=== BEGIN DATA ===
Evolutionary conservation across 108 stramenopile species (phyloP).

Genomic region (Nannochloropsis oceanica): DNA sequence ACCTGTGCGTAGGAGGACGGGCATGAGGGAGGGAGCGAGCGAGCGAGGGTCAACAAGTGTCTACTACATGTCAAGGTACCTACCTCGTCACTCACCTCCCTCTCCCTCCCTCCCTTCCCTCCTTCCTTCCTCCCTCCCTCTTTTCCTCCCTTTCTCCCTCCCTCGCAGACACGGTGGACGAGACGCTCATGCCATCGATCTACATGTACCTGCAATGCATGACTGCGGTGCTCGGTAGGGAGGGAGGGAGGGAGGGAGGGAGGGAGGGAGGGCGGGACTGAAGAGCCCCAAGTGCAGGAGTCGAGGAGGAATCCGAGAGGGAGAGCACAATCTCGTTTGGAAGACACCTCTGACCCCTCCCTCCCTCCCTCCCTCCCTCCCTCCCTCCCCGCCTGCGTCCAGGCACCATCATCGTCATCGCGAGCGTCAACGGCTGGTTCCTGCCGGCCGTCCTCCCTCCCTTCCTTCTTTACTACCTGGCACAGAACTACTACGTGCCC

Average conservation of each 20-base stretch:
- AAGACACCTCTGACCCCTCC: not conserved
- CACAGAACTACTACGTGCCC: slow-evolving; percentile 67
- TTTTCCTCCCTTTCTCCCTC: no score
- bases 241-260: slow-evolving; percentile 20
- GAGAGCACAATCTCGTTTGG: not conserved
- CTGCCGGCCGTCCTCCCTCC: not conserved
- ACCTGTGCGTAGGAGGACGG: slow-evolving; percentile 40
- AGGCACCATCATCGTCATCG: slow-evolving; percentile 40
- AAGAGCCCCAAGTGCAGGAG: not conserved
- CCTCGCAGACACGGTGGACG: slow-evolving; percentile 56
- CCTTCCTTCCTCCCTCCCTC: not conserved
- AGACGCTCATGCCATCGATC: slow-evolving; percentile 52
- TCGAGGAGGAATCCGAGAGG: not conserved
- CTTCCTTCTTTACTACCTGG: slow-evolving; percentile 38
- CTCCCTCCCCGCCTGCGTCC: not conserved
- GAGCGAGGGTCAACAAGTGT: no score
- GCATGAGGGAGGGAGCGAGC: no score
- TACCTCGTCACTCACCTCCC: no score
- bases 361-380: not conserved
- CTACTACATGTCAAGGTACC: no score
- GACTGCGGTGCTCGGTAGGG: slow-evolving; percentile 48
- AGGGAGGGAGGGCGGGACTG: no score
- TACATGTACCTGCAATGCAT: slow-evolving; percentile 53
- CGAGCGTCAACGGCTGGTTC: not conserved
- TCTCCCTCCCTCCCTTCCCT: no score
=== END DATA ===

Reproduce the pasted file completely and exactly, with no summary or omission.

Evolutionary conservation across 108 stramenopile species (phyloP).

Genomic region (Nannochloropsis oceanica): DNA sequence ACCTGTGCGTAGGAGGACGGGCATGAGGGAGGGAGCGAGCGAGCGAGGGTCAACAAGTGTCTACTACATGTCAAGGTACCTACCTCGTCACTCACCTCCCTCTCCCTCCCTCCCTTCCCTCCTTCCTTCCTCCCTCCCTCTTTTCCTCCCTTTCTCCCTCCCTCGCAGACACGGTGGACGAGACGCTCATGCCATCGATCTACATGTACCTGCAATGCATGACTGCGGTGCTCGGTAGGGAGGGAGGGAGGGAGGGAGGGAGGGAGGGAGGGCGGGACTGAAGAGCCCCAAGTGCAGGAGTCGAGGAGGAATCCGAGAGGGAGAGCACAATCTCGTTTGGAAGACACCTCTGACCCCTCCCTCCCTCCCTCCCTCCCTCCCTCCCTCCCCGCCTGCGTCCAGGCACCATCATCGTCATCGCGAGCGTCAACGGCTGGTTCCTGCCGGCCGTCCTCCCTCCCTTCCTTCTTTACTACCTGGCACAGAACTACTACGTGCCC

Average conservation of each 20-base stretch:
- AAGACACCTCTGACCCCTCC: not conserved
- CACAGAACTACTACGTGCCC: slow-evolving; percentile 67
- TTTTCCTCCCTTTCTCCCTC: no score
- bases 241-260: slow-evolving; percentile 20
- GAGAGCACAATCTCGTTTGG: not conserved
- CTGCCGGCCGTCCTCCCTCC: not conserved
- ACCTGTGCGTAGGAGGACGG: slow-evolving; percentile 40
- AGGCACCATCATCGTCATCG: slow-evolving; percentile 40
- AAGAGCCCCAAGTGCAGGAG: not conserved
- CCTCGCAGACACGGTGGACG: slow-evolving; percentile 56
- CCTTCCTTCCTCCCTCCCTC: not conserved
- AGACGCTCATGCCATCGATC: slow-evolving; percentile 52
- TCGAGGAGGAATCCGAGAGG: not conserved
- CTTCCTTCTTTACTACCTGG: slow-evolving; percentile 38
- CTCCCTCCCCGCCTGCGTCC: not conserved
- GAGCGAGGGTCAACAAGTGT: no score
- GCATGAGGGAGGGAGCGAGC: no score
- TACCTCGTCACTCACCTCCC: no score
- bases 361-380: not conserved
- CTACTACATGTCAAGGTACC: no score
- GACTGCGGTGCTCGGTAGGG: slow-evolving; percentile 48
- AGGGAGGGAGGGCGGGACTG: no score
- TACATGTACCTGCAATGCAT: slow-evolving; percentile 53
- CGAGCGTCAACGGCTGGTTC: not conserved
- TCTCCCTCCCTCCCTTCCCT: no score